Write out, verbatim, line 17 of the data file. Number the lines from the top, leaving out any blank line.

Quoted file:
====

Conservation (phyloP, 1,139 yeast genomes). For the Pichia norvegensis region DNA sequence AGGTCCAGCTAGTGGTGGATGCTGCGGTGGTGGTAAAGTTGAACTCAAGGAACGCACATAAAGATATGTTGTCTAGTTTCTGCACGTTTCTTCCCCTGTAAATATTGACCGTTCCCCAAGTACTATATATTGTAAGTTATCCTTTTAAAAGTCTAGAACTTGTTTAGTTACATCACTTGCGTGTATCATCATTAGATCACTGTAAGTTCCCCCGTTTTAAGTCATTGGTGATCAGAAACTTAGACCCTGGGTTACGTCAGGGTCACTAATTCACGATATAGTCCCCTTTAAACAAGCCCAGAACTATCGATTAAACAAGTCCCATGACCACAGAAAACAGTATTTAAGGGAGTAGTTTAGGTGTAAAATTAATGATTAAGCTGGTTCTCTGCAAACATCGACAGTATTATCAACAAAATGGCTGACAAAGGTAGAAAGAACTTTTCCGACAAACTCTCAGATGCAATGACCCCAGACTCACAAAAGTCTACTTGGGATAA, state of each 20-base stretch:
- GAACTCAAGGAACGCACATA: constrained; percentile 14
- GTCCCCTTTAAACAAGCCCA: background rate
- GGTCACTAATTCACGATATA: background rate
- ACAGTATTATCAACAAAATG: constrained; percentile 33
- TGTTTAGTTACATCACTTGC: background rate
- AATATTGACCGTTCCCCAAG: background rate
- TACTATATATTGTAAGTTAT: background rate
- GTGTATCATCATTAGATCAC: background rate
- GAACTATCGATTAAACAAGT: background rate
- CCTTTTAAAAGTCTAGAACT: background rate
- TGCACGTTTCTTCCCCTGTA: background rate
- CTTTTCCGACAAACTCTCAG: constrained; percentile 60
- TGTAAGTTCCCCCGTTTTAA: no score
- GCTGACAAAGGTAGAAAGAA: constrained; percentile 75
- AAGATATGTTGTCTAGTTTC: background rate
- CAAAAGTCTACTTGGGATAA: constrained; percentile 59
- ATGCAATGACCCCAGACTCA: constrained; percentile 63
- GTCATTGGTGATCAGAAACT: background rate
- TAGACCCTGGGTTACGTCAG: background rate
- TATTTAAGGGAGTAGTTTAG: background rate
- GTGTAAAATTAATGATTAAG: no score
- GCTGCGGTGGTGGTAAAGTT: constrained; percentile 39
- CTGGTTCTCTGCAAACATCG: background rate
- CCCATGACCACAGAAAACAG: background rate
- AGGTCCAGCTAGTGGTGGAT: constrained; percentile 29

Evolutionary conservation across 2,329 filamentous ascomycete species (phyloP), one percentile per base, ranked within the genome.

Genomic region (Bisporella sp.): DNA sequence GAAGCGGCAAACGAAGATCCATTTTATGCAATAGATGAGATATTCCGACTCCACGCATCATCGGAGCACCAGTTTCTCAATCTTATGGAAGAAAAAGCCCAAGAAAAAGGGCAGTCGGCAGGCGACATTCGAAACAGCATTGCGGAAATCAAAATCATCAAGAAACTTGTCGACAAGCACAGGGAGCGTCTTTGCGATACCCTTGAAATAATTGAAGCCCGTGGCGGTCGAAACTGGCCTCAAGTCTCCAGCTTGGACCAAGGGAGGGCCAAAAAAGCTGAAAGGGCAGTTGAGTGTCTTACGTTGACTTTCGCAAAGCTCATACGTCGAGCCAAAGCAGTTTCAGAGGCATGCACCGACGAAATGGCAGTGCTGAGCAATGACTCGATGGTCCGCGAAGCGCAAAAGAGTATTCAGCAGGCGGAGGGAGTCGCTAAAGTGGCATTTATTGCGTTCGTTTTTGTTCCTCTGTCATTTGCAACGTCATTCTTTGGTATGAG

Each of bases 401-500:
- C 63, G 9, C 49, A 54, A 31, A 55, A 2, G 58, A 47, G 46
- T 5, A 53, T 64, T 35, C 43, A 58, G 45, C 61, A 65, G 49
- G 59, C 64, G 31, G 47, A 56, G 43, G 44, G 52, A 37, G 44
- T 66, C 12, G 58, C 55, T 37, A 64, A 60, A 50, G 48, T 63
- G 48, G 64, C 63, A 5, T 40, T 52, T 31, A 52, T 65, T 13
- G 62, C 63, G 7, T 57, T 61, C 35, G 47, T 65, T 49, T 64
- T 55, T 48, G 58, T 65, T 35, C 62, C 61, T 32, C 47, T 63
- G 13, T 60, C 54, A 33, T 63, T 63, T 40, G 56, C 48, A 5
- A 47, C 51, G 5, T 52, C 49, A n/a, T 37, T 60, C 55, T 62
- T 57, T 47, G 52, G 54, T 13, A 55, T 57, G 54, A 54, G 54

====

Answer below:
- CAAAAGTCTACTTGGGATAA: constrained; percentile 59